A judge declared a mistrial in the 18-year-old murder case of Mohammed Monie on Tuesday after a police chief accidentally revealed the defendant’s criminal history on the stand.
It was the second day of testimony in the trial.
“One of the witnesses said something they had been instructed not to say concerning the defendant’s past,” Deputy District Attorney Al Giannini said. “It was a mistake. These things happen. It was completely inadvertent.”
Deputy District Attorney Steve Wagstaffe confirmed that the witness who misspoke was Kensington police Chief Greg Harmon.
Harmon was one of the Daly City police detectives who investigated the killing of Bobby Perruquet in 1989. Monie has been charged with first-degree murder with the special circumstance of robbery in connection with Perruquet’s death. He faces life in prison without parole.
On the stand Tuesday, Harmon described questioning Monie and inadvertently revealed to the jury that Monie was on probation for misdemeanor drunken driving at the time of the killing.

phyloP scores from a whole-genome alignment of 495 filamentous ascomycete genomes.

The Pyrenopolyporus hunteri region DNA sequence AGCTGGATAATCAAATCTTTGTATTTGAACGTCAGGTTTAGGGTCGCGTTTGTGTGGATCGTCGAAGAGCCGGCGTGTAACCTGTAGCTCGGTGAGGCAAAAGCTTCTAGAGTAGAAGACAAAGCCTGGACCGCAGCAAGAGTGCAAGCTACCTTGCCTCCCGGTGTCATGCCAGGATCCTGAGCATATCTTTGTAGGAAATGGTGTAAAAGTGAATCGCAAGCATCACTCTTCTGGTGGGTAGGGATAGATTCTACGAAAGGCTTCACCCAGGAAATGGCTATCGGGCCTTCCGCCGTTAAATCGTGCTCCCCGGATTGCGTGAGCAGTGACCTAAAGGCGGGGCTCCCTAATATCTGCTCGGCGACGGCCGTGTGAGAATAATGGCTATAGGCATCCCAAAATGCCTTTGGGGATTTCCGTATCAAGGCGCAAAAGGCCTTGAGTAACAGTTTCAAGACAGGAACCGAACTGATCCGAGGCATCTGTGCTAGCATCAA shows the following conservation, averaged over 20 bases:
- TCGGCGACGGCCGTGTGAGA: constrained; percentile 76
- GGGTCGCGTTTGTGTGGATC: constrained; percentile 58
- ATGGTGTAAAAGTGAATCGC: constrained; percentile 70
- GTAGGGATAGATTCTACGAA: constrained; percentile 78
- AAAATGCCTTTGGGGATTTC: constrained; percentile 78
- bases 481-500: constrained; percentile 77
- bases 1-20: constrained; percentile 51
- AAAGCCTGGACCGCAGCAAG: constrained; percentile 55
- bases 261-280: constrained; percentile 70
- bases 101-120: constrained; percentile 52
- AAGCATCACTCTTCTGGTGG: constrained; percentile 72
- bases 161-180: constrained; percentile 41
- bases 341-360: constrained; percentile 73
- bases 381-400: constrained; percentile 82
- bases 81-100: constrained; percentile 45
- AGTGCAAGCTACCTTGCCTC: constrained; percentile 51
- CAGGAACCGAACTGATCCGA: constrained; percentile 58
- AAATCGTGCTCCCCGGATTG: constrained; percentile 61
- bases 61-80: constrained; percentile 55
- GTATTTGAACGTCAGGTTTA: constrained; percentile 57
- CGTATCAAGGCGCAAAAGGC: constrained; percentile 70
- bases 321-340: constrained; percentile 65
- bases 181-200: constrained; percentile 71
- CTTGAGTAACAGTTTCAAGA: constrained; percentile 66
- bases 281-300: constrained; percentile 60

“The court felt that was sufficiently prejudicial, that the jury would not be able to keep this out of its mind,” Wagstaffe said.
Prosecutors will retry the case “as soon as the court will permit,” Giannini said. A Tuesday court date has been set to schedule a new trial.
The case was closely watched due to its unusual circumstances. Perruquet’s body has never been found and prosecutors admit Monie didn’t shoot the 25-year-old victim. Neither DNA evidence nor fingerprints have tied Monie, now 40, to the crime scene.
Prosecutors contend Jesse Rodriguez, who confessed in 2005 to fatally shooting Perruquet, killed him at Monie’s direction. At the time of the killing, Rodriguez was a 14-year-old boy who idolized the then 21-year-old Monie, prosecutors said. Monie allegedly provided the boy with liquor and drugs.
Rodriguez, who was never prosecuted due to his age and the time that had elapsed since the crime, was scheduled to testify against Monie.
Monie’s attorney, Connie O’Brien, did not return calls for comment.